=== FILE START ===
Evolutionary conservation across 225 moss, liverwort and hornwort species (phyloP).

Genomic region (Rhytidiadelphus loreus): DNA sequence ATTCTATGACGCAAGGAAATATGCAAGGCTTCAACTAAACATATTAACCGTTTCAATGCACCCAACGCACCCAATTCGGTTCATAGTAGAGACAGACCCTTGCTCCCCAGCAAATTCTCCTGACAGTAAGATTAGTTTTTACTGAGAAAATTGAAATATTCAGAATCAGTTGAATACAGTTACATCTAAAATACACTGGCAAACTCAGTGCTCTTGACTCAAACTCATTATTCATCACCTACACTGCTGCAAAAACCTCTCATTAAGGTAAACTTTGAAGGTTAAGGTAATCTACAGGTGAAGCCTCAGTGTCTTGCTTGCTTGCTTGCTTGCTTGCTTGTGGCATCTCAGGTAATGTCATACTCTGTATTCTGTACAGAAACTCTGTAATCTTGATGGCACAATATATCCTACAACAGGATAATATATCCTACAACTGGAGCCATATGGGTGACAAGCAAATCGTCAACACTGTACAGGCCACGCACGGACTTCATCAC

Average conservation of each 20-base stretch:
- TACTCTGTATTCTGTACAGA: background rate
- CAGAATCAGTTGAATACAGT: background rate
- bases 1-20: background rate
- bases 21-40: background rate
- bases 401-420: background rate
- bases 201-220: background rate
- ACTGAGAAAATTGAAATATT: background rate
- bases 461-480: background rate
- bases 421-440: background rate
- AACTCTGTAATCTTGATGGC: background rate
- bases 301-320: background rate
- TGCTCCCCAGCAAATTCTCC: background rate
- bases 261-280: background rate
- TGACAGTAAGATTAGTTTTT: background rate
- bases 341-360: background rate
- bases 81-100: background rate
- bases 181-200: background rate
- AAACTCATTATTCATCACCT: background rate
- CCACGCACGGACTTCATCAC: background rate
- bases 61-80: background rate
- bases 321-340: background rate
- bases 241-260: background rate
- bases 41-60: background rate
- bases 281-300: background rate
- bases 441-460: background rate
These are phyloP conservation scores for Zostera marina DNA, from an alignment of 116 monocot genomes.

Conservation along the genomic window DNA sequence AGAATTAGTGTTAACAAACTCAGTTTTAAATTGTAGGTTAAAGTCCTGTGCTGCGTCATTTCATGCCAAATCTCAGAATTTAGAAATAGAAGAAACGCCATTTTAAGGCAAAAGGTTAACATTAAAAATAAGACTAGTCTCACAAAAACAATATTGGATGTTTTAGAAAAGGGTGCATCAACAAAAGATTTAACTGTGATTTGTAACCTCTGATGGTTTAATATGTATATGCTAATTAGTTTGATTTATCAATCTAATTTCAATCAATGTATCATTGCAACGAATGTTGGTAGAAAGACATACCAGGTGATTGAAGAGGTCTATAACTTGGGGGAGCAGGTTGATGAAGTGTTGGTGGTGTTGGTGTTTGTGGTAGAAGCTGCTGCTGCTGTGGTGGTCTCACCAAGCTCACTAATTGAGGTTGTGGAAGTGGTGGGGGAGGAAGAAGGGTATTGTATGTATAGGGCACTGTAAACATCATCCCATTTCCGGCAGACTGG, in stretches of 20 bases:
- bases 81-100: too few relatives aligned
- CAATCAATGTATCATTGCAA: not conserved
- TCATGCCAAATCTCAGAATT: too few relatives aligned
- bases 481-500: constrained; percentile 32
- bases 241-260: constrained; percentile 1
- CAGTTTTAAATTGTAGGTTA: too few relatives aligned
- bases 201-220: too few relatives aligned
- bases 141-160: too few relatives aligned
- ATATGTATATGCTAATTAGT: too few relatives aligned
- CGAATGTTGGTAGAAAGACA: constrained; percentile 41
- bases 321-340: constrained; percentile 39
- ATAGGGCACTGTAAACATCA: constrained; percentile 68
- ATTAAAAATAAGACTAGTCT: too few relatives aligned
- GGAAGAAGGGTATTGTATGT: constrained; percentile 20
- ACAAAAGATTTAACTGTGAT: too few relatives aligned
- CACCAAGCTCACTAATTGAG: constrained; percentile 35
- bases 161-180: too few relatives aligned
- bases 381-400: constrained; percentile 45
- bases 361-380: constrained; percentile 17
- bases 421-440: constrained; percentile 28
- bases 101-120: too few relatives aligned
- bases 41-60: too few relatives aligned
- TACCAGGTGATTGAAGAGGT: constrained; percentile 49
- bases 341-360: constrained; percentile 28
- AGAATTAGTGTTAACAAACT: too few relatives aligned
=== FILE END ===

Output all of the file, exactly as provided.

Evolutionary conservation across 225 moss, liverwort and hornwort species (phyloP).

Genomic region (Rhytidiadelphus loreus): DNA sequence ATTCTATGACGCAAGGAAATATGCAAGGCTTCAACTAAACATATTAACCGTTTCAATGCACCCAACGCACCCAATTCGGTTCATAGTAGAGACAGACCCTTGCTCCCCAGCAAATTCTCCTGACAGTAAGATTAGTTTTTACTGAGAAAATTGAAATATTCAGAATCAGTTGAATACAGTTACATCTAAAATACACTGGCAAACTCAGTGCTCTTGACTCAAACTCATTATTCATCACCTACACTGCTGCAAAAACCTCTCATTAAGGTAAACTTTGAAGGTTAAGGTAATCTACAGGTGAAGCCTCAGTGTCTTGCTTGCTTGCTTGCTTGCTTGCTTGTGGCATCTCAGGTAATGTCATACTCTGTATTCTGTACAGAAACTCTGTAATCTTGATGGCACAATATATCCTACAACAGGATAATATATCCTACAACTGGAGCCATATGGGTGACAAGCAAATCGTCAACACTGTACAGGCCACGCACGGACTTCATCAC

Average conservation of each 20-base stretch:
- TACTCTGTATTCTGTACAGA: background rate
- CAGAATCAGTTGAATACAGT: background rate
- bases 1-20: background rate
- bases 21-40: background rate
- bases 401-420: background rate
- bases 201-220: background rate
- ACTGAGAAAATTGAAATATT: background rate
- bases 461-480: background rate
- bases 421-440: background rate
- AACTCTGTAATCTTGATGGC: background rate
- bases 301-320: background rate
- TGCTCCCCAGCAAATTCTCC: background rate
- bases 261-280: background rate
- TGACAGTAAGATTAGTTTTT: background rate
- bases 341-360: background rate
- bases 81-100: background rate
- bases 181-200: background rate
- AAACTCATTATTCATCACCT: background rate
- CCACGCACGGACTTCATCAC: background rate
- bases 61-80: background rate
- bases 321-340: background rate
- bases 241-260: background rate
- bases 41-60: background rate
- bases 281-300: background rate
- bases 441-460: background rate
These are phyloP conservation scores for Zostera marina DNA, from an alignment of 116 monocot genomes.

Conservation along the genomic window DNA sequence AGAATTAGTGTTAACAAACTCAGTTTTAAATTGTAGGTTAAAGTCCTGTGCTGCGTCATTTCATGCCAAATCTCAGAATTTAGAAATAGAAGAAACGCCATTTTAAGGCAAAAGGTTAACATTAAAAATAAGACTAGTCTCACAAAAACAATATTGGATGTTTTAGAAAAGGGTGCATCAACAAAAGATTTAACTGTGATTTGTAACCTCTGATGGTTTAATATGTATATGCTAATTAGTTTGATTTATCAATCTAATTTCAATCAATGTATCATTGCAACGAATGTTGGTAGAAAGACATACCAGGTGATTGAAGAGGTCTATAACTTGGGGGAGCAGGTTGATGAAGTGTTGGTGGTGTTGGTGTTTGTGGTAGAAGCTGCTGCTGCTGTGGTGGTCTCACCAAGCTCACTAATTGAGGTTGTGGAAGTGGTGGGGGAGGAAGAAGGGTATTGTATGTATAGGGCACTGTAAACATCATCCCATTTCCGGCAGACTGG, in stretches of 20 bases:
- bases 81-100: too few relatives aligned
- CAATCAATGTATCATTGCAA: not conserved
- TCATGCCAAATCTCAGAATT: too few relatives aligned
- bases 481-500: constrained; percentile 32
- bases 241-260: constrained; percentile 1
- CAGTTTTAAATTGTAGGTTA: too few relatives aligned
- bases 201-220: too few relatives aligned
- bases 141-160: too few relatives aligned
- ATATGTATATGCTAATTAGT: too few relatives aligned
- CGAATGTTGGTAGAAAGACA: constrained; percentile 41
- bases 321-340: constrained; percentile 39
- ATAGGGCACTGTAAACATCA: constrained; percentile 68
- ATTAAAAATAAGACTAGTCT: too few relatives aligned
- GGAAGAAGGGTATTGTATGT: constrained; percentile 20
- ACAAAAGATTTAACTGTGAT: too few relatives aligned
- CACCAAGCTCACTAATTGAG: constrained; percentile 35
- bases 161-180: too few relatives aligned
- bases 381-400: constrained; percentile 45
- bases 361-380: constrained; percentile 17
- bases 421-440: constrained; percentile 28
- bases 101-120: too few relatives aligned
- bases 41-60: too few relatives aligned
- TACCAGGTGATTGAAGAGGT: constrained; percentile 49
- bases 341-360: constrained; percentile 28
- AGAATTAGTGTTAACAAACT: too few relatives aligned